step 1.jpgstep 2.jpgstep 3.jpgstep 4.jpgstep 5.jpgstep 6.jpgspeaker_to_line_circuit.gif

Holy guacamole!! Your reply reminds me of why I love Instructables so much!! Now shortly after I posted this I found an ible where the person did this by adding a switched phone jack. This allowed the internal speaker to be usable when not connected to an external speaker. That is exactly what I want to do. You were right about your guess that the internal speaker is Mono. I went ahead and ordered this part from mouser electronics:


I really appreciate you taking the time to find a solder less jack. I have no problem learning how to do it, and I actually want to learn. I have a small solder gun that I bought a year ago that I plan to use. I have some wire lying around in my studio that I will use as well. I'm going to take a picture of the switch when it gets here. And I plan on making this into an ible and credit you for your awesome help!!

Cheers for that mate! I'm pleased to be able to share what I know with you, & I'm especially glad that you seem to be cottoning on to what I rave on about!

Anyway, apologies dany but you're gonna really need a Stereo version of the socket that you've got, unfortunately! The reason is that you need to be able to send the same mono signal down the left & right wires of your interconnecting cable, through to your stereo amp. I'm guessing you'd want to hear the sound through both speakers of your amp, even though it will be mono.

This one is available & should do the job -


It's gonna need to be soldered to though sorry! But that's ok I'll try to show you how.

Could you please send a pic of your soldering iron/gun? We need to make sure it's suitable for your job. You're gonna need some 'multicore' 0.56 to 1mm solder though, to give yourself a good chance of nice connections. It's the best & well worth the extra cost. A whole roll of it might be a bit dear but you can get a little bit in a bag from an electronics hobbyist retailer.

Oh pooey, I thought that the bose speaker would take the mono signal and play it out both speakers. But phew thanks for that. I will go to Radio Shack and get it. They had the stereo version of this same jack, I saw it when I was there to buy the Mono jack. As far as the soldering gun, it's actually a torch from Bernzomatic that has a soldering tip on it. They call it a micro torch. It came as a kit with a plumbing torch. It can be used as a torch and as a soldering gun when you add the appropriate tip. It runs on butane gas, I don't know if that is relevant but I thought I'd mention it. Here is the link to it:


You can google it and find loads of info on it. Now can you fill me in on the details of the solder wire? Do you think Radio Shack will sell it? and I don't mind buying a whole roll of it. I have a studio full of stuff that I buy and keep handy for when who knows I will use it. Now as I look this stuff up. "Multicore" is the brand? I will go shopping for all the stuff as soon as I hear back from you. Thanks for being patient with me =) I was not kidding when I said I was a nub!

Your iron should be ok, as long as you don't spend more than just a couple of seconds on each solder connection.  I hope you have a small soldering tip for it!

The solder I use is like this -


The important part is the 'crystal 511'  part.  That's the flux, that cleans the metals as you solder & allows the solder to flow nicely.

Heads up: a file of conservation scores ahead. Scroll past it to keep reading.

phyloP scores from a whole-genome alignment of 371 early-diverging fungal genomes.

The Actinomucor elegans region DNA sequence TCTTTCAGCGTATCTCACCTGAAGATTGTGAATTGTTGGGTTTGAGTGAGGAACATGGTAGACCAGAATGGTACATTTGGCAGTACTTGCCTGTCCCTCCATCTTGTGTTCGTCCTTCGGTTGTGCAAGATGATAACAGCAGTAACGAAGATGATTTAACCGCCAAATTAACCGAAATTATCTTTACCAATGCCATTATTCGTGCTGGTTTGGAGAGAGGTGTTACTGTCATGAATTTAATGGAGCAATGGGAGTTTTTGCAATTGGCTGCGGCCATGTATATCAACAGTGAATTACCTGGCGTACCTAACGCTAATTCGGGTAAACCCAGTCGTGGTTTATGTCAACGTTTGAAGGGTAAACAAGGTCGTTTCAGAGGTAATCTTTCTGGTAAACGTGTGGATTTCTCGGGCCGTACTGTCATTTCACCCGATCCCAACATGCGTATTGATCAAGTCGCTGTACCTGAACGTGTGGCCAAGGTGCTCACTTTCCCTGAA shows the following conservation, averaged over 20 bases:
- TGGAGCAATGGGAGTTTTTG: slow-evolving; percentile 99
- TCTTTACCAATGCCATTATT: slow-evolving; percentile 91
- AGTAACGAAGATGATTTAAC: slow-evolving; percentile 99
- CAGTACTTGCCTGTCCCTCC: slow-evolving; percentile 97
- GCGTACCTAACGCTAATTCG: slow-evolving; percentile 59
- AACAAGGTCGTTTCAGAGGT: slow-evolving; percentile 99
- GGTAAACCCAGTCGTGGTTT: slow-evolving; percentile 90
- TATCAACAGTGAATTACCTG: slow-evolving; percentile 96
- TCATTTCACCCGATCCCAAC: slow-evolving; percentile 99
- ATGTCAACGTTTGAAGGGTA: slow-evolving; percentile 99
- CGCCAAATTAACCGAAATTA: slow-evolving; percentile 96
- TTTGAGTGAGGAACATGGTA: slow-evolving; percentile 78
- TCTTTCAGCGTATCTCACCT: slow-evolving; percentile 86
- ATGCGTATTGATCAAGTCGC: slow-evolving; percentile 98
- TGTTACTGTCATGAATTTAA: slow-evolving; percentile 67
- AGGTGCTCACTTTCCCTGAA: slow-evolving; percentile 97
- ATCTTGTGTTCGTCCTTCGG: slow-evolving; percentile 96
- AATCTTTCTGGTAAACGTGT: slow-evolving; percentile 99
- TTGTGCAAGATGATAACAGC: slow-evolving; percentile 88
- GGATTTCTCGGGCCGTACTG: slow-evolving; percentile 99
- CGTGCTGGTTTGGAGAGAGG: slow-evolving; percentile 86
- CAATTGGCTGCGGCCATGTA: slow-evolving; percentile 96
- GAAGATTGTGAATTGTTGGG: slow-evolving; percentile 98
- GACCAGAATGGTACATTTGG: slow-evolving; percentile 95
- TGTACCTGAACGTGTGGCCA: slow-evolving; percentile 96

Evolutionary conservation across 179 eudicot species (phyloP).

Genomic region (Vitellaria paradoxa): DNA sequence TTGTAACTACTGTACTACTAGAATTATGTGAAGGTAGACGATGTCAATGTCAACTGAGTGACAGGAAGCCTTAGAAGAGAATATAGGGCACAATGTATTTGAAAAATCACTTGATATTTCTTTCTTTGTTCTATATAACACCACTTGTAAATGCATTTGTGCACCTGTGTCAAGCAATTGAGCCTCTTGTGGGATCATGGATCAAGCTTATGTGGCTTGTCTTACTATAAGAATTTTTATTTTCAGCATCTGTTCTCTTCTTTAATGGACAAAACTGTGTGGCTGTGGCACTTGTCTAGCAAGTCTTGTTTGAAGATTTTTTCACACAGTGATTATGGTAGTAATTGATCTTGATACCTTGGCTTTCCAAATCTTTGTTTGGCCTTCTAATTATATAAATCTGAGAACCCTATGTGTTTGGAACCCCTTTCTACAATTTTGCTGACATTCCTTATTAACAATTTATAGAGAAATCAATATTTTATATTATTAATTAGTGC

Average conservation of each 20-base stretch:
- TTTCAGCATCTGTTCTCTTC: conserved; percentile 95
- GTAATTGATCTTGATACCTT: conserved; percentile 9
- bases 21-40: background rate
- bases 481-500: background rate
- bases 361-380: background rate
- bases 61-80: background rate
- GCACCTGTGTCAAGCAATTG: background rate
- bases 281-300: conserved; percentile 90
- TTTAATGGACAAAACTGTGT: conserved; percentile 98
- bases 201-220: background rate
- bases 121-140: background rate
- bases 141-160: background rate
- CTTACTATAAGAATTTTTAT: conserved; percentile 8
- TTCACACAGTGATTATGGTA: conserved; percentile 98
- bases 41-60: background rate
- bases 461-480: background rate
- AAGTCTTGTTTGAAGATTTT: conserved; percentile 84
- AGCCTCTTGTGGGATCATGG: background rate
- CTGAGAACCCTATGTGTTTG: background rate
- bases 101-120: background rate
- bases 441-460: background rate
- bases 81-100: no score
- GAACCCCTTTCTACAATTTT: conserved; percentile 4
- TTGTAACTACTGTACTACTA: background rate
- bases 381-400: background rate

Mouser has a switched stereo 3.5mm panel socket -


The data sheet for the socket is at -


This socket is usually for pc boards, but you may find one with solder tags, which would be easier for you.

I forgot to include the diagram for you!  Sorry bout that.  I've included it this time.  Also there's a pic of the type of cable you will need to connect the 2 units together.  Hope it helps.

rewire a dorchester.jpg3.5mm phone cable.jpg

niftynev, I got the phone jack in the mail today. Unfortunately it was the wrong one. I went to Radio Shack and to my surprise they had the right one there. Here is a picture of what it looks like. Sorry it's dark but I had to shoot it with my macro lens on my iphone and I can't use the flash to light it up without blowing it out. It has three prongs to connect to. If you notice the thing that captures the cable input has a little prong that touches it. When you insert the male end of the cable into the jack the metal bar is pushed off the intruding prong to remove the signal from it. This allows it to switch from the internal speaker to the exterior speaker. I will make an illustration that better shows this piece phone jack. It is 1/8 inch, and it's made for use with a Mono set up.


I drew up this quick illustration showing in more detail the way this jack is built. I have no clue how this needs to be wired in order for it to work :/

In figure 1, I show you the basic layout of the way this phone jack is built. the ports are numbered in order from bottom to top. it shows that in the second port that makes up the small bar that intrudes on the big bar and touch each other.

In figure 2, I show how inserting the cable into the jack makes the big bar separate from the small bar. this sends the signal to the external speaker and silences the internal speaker. I hope this helps. =)


This is wonderful!! It totally makes sense and seems very simple to do! I have that cable you posted, It's the 1/8 inch or Mini cable. Just waiting on my phone jack to arrive in the mail. It will be the kind that has a switch that passes the signal to the external speaker when it's plugged in and when it's not plugged in, passes the signal to the internal speaker. Maybe you can redo one of your awesome diagrams for me with the new jack? please =) You've been a great help!